Alzheimer’s disease (AD) is a universal and growing health problem. It is a degenerative disease that destroys brain cells and causes cognitive decline and loss of bodily functions. It has detrimental effects on individuals’ everyday lives, as it slowly and painfully takes away a person’s identity and abilities (Alzheimer’s Association, 2014). More than 46 million people live with dementia worldwide (World Alzheimer Report, 2015), and AD is the most common type of dementia and accounts for an estimated 60% to 80% of cases (Alzheimer’s Association, 2014). In general, people with AD receive an insufficient level of stimulating daily activities, and there exists an inappropriate use of antipsychotics to treat the behavioral and psychological symptoms of the disease (Barr, Riolacci-Dhoyen, Galbraith, & Leperre-Desplanques, 2012). The most frequent unmet needs reported by people with dementia concern the areas of daytime activities, company, and psychological distress (Miranda-Castillo, Woods, & Orrell, 2013). In the absence of near-future prospects for a cure for AD, treatments that improve neuropsychiatric symptoms and quality of life are much needed (Chancellor, Duncan, & Chetterjee, 2014), and art might be a basis for a nonpharmacological complementary treatment (Hannemann, 2006). Severe deficits in visuospatial function normally occur later in the sequence of deficits associated with AD (Chancellor et al., 2014). Some studies have found that the visuospatial deficits in AD create difficulties with discriminating form, contrasts, and colors (Quental, Brucki, & Bueno, 2013), and that AD patients suffer more from color vision deficiencies than controls (Pache et al., 2003). The visuospatial deficits in AD have been found to lead to less precision and attention to spatial relationships (Miller & Hou, 2004). However, other studies have shown that AD patients do not show any impairment relative to healthy controls, concerning color discrimination (Rankin et al., 2007). In nonartist AD afflicted people, the ability to paint generally decreases with the progress of the disease (Palmiero, Giacomo, & Passafiume, 2012), but people with AD can still produce art by using their remaining strengths, such as colors or composition instead of shapes or realism (Cummings, Miller, Christensen, & Cherry, 2008; Miller & Hou, 2004). There are examples of talented artists with AD with the preservation of creativity until very late in the course of the disease (Fornazzari, 2005). With appropriate structure, people with AD can both produce and appreciate visual art (Chancellor et al., 2014), and there is a positive therapeutic value in encouraging people with AD to pursue an activity in which they can improve (Miller & Hou, 2004). Art and cultural programs, specifically participatory-based arts, provide opportunities to enhance the quality of life of those living with AD. Compared with group interactions and a guided art discussion, AD participants in one study rated art making as the activity they enjoyed the most (Flatt et al., 2015). In another study, where art therapy was compared with calculation training in patients with mild AD, significant improvement in the quality of life was observed in the art therapy group compared with the calculation-training group (Hattori, Hattori, Hokao, Mizushima, & Mase, 2011). In an artistic education workshop, AD participants’ satisfaction and reinforced feelings of capacity were observed (Ullán et al., 2013). There are also indications of the potentially positive impact of art-making activities on verbal fluency and the stimulation of lifetime memories (Young, Tischler, Hulbert, & Camic, 2015). People with AD gain substantial help from color cues, and color should be taken into account when designing health care environments, as, for instance, orientational aid (Wijk & Sivik, 1995). A literature search on PubMed was done using different combinations of the following keywords: Alzheimer’s disease, dementia, visuospatial memory, art, painting, creativity, MMSE, instructions. It revealed that, although quite many qualitative studies on painting and AD and related dementias have been conducted, there is still a lack of quantitative studies on the subject. There is also a shortage of studies exploring painting capability in relation to disease stages, and of studies examining possible progress in painting capability in people with AD. No study was found that examined how the ability to paint is related to level of instructions in painting conditions, despite it possibly being an interesting way of conducting an experiment on the nature of AD patients’ artistic abilities. The present study was designed to examine the capability to paint in AD patients in two different painting conditions, one with instructions and one without instructions. Time spent and area of the canvas used in each condition were measured and related to participants’ scores on Mini Mental State Examination (MMSE) and the Clock Test to see how disease stage affected the painting outcomes. Given the disagreement about what color preferences and deficits AD patients might have, the opportunity was also taken to examine what color preferences the participants displayed when they had an array of colors to choose from. Qualitative notes on motifs and styles used by the participants were also taken. Further studies are imperative for gaining a better understanding of the visuospatial memory, by itself and in relation to global cognitive functions in AD. Additional large-scale studies are needed to better assess artistic capability and potential artistic development in people with AD, and to recognize painting activities’ potential beneficial effects on quality of life.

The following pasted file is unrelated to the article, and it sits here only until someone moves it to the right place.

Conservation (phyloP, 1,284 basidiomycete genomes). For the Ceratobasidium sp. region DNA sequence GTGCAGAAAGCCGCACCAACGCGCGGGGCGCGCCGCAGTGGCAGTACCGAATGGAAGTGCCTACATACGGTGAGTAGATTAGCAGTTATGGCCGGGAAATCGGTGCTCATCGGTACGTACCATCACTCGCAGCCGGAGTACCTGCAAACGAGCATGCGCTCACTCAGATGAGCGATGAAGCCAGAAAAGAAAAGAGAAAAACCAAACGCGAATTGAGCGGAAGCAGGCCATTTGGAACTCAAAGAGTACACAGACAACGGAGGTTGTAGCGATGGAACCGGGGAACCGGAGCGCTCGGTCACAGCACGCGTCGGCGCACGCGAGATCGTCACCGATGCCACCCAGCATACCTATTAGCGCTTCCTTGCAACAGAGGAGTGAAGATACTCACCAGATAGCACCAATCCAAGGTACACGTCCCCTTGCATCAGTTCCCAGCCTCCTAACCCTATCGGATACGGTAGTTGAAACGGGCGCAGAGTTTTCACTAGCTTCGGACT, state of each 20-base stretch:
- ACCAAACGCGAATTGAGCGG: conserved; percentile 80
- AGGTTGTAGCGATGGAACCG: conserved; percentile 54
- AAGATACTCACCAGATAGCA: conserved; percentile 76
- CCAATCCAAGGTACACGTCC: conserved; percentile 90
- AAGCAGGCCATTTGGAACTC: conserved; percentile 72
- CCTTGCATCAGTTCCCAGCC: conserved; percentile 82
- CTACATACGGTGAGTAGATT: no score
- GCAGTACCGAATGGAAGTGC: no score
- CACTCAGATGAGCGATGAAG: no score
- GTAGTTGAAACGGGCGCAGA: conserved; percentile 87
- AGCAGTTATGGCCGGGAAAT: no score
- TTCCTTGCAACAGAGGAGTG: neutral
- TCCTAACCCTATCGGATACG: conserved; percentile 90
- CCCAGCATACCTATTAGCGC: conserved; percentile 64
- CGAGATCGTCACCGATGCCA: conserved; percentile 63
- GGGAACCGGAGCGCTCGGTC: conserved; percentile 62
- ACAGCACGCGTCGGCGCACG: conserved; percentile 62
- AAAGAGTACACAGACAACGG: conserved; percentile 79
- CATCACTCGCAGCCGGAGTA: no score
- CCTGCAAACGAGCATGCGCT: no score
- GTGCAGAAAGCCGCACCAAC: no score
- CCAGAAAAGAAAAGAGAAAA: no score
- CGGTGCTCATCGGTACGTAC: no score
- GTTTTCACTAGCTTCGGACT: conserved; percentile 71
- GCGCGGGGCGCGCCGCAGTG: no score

In total, 17 participants (11 women and 6 men), mean age 88.5 years (youngest = 69, oldest = 100), with diagnosed AD living in special care housing or attending daytime care centers in southern Sweden were selected for the study. The mean number of participants from each individual housing and care center was 2. The participants were recruited through contact with care personnel and relatives. To be included, participants had to have a confirmed AD diagnosis. Informed consent from both participants and their relatives was required for participation. Excluded from the study were those with unclear or multiple dementia diagnosis, those with severe motoric dysfunction, and those with visual impairment. The participants scored from 9 to 23 on the MMSE: 4 with mild AD (MMSE scores 20-23), 12 with moderate AD (MMSE scores 19-11), and one with severe AD (MMSE score 9). The maximum score attainable on the MMSE is 30. No one included in the study had any prior expertise in art or painting; they were all to be considered nonartists. If the participants had encountered painting in adult life, they had typically done so through a limited amount of painting activities in care centers after they got their AD diagnoses. This was validated in most cases (12 out of 17) by relatives or other caregivers. Among the 20 participants initially drawn for the study, 17 were able to participate. The reason for nonparticipation was in all cases due to unexpected illness.